Swings and Roundabouts

I am tired.

I’ve been staring at this computer screen for several days, in an attempt to find work of some description online. I’ve also been climbing towers, exploring old buildings, walking the streets, going out for weird and wonderful meals, visiting torture chambers and attending the opening ceremony of the Vanalinna Päevad. It’s all very well, this travelling thing, but I seem to be crashing and burning. Energy levels are at an all-time low, and it’s really warm, to top it all off.

Anyway. Thankfully, Tallinn is a friendly, helpful sort of place, filled with lots of useful little things that are designed to make life easier and a generally more pleasant experience. Like in the supermarket, for example. Don’t you just hate it when the cashier fires everything through at lightning speed, and is ready to move on to the next customer while you’re still frantically trying to pack everything? It makes me nervous, and I end up throwing everything into bags in no particular order, flustered, as both cashier and next customer watch me silently and impatiently. Not so in the local Rimi supermarket! Here, they have a diagonal divider sort of thing, which is simply pushed across to split the conveyor belt in half, allowing you to pack at your own speed as the cashier moves on to the next customer. Their groceries come out at the right, yours remain separate on the left. When you’ve finished, the cashier will simply slide the divider across and repeat the process to keep the line moving. So simple! And yet so impressive.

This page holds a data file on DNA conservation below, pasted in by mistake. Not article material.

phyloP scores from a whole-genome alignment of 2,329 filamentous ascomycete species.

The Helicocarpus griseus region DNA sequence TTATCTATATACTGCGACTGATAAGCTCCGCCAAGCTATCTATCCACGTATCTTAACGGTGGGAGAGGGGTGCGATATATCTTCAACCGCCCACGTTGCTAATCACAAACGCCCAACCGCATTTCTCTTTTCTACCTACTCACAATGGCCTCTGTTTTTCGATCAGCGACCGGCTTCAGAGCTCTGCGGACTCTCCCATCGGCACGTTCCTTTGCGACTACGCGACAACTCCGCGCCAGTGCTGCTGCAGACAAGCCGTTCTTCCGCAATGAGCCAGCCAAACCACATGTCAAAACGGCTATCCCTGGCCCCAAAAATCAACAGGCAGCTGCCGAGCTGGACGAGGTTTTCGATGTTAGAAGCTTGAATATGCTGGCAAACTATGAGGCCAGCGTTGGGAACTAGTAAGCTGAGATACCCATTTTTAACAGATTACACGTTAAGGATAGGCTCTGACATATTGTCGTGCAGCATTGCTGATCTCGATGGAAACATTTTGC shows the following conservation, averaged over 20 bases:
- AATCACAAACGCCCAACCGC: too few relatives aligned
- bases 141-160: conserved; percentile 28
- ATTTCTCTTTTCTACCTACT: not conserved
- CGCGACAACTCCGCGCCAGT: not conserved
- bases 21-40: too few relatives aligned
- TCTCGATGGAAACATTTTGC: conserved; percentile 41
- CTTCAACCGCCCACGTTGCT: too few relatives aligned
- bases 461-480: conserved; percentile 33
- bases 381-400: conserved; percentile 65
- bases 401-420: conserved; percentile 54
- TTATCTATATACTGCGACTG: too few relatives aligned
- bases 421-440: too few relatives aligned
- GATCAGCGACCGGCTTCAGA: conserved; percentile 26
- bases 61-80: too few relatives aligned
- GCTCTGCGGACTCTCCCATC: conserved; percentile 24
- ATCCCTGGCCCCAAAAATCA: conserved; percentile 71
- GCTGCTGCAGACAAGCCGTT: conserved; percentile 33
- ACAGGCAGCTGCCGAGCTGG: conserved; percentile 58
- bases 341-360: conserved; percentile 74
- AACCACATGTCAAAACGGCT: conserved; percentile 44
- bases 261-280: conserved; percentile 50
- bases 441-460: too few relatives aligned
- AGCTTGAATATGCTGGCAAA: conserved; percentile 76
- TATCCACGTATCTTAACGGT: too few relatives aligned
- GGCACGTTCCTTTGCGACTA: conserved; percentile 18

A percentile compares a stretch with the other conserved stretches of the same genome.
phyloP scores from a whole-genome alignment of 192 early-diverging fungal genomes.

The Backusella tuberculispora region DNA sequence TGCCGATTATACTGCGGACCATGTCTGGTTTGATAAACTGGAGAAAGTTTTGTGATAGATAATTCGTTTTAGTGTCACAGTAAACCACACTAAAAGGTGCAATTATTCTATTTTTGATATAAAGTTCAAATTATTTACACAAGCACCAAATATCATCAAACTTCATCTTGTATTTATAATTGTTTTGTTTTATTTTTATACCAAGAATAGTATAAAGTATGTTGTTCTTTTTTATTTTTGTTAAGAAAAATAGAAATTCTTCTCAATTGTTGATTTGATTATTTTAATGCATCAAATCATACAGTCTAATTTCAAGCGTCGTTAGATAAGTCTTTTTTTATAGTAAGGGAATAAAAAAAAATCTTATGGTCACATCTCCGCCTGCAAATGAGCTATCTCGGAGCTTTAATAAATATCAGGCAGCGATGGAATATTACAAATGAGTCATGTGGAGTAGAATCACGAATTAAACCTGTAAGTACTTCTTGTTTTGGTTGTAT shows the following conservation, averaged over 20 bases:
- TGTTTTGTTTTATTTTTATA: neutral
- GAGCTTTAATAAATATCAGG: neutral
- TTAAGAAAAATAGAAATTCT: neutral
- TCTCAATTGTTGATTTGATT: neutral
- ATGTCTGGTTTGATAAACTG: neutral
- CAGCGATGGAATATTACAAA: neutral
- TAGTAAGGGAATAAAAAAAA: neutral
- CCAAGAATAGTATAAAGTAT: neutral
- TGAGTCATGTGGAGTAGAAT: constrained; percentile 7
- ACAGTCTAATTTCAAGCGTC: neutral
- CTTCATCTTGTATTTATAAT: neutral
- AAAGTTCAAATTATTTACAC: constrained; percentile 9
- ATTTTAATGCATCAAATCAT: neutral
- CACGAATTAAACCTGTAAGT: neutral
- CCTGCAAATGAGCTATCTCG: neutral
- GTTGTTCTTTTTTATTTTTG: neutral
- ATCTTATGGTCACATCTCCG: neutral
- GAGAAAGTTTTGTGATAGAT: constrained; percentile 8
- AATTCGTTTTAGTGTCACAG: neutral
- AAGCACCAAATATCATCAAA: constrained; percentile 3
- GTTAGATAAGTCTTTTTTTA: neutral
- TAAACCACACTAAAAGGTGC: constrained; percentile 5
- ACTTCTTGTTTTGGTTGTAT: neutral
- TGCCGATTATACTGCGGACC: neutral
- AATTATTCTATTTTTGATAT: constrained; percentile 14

What was I saying before I became irrationally enthusiastic about Estonian supermarket conveyor belts? Yes, I’m tired. In fact, after clambering up and down the spiral stone staircases in the towers of the Old Town the other day, aided only by a rope, I was near the point of collapse. How lovely is it, then, that Tallinn sees fit to have little relaxing park areas with not only benches and summer seats, but actual built-in sun loungers?! Perfect. I recuperated in the sunshine for a while, and then wandered over to take a look at an odd playground game I’d seen some small children playing. It was nothing more than some large wheels mounted at just below knee-height. The idea seems to be that you balance on them and run across them as they move under your feet. Ha. I climbed on to one in the name of experimentation. I am not exactly renowned for my balancing skills; obviously my decision was accompanied by a lot of shrieking, wobbling and flailing of arms.

I was a little embarrassed to realise that not only was I being observed by a group of local studenty-types, but that one of them was taking photographs of my undignified performance with a very professional-looking camera. I paused, distracted, to point this out to Riho. “Maybe he’s collecting material for his blog,” suggested Riho wryly. I realised that I couldn’t really complain, and was about to return to my determined balancing efforts when one of the guys took a flying leap on to my wheel and babbled something unintelligible at me. I looked blankly at him before falling off quite suddenly. He made a gesture, and I understood that I was to get back on to the Wheel Of Death. “Plizz,” he added, nodding seriously. I looked nervously at Riho. “He’s playing the game with you,” explained Riho, who seemed to be finding the whole thing quite amusing. “You both run around on the wheel and try to make the other one lose their balance.”

Bravely, I got back on to the wheel. The guy looked confidently at me. I fell off.

It’s not really my type of game, anyway.

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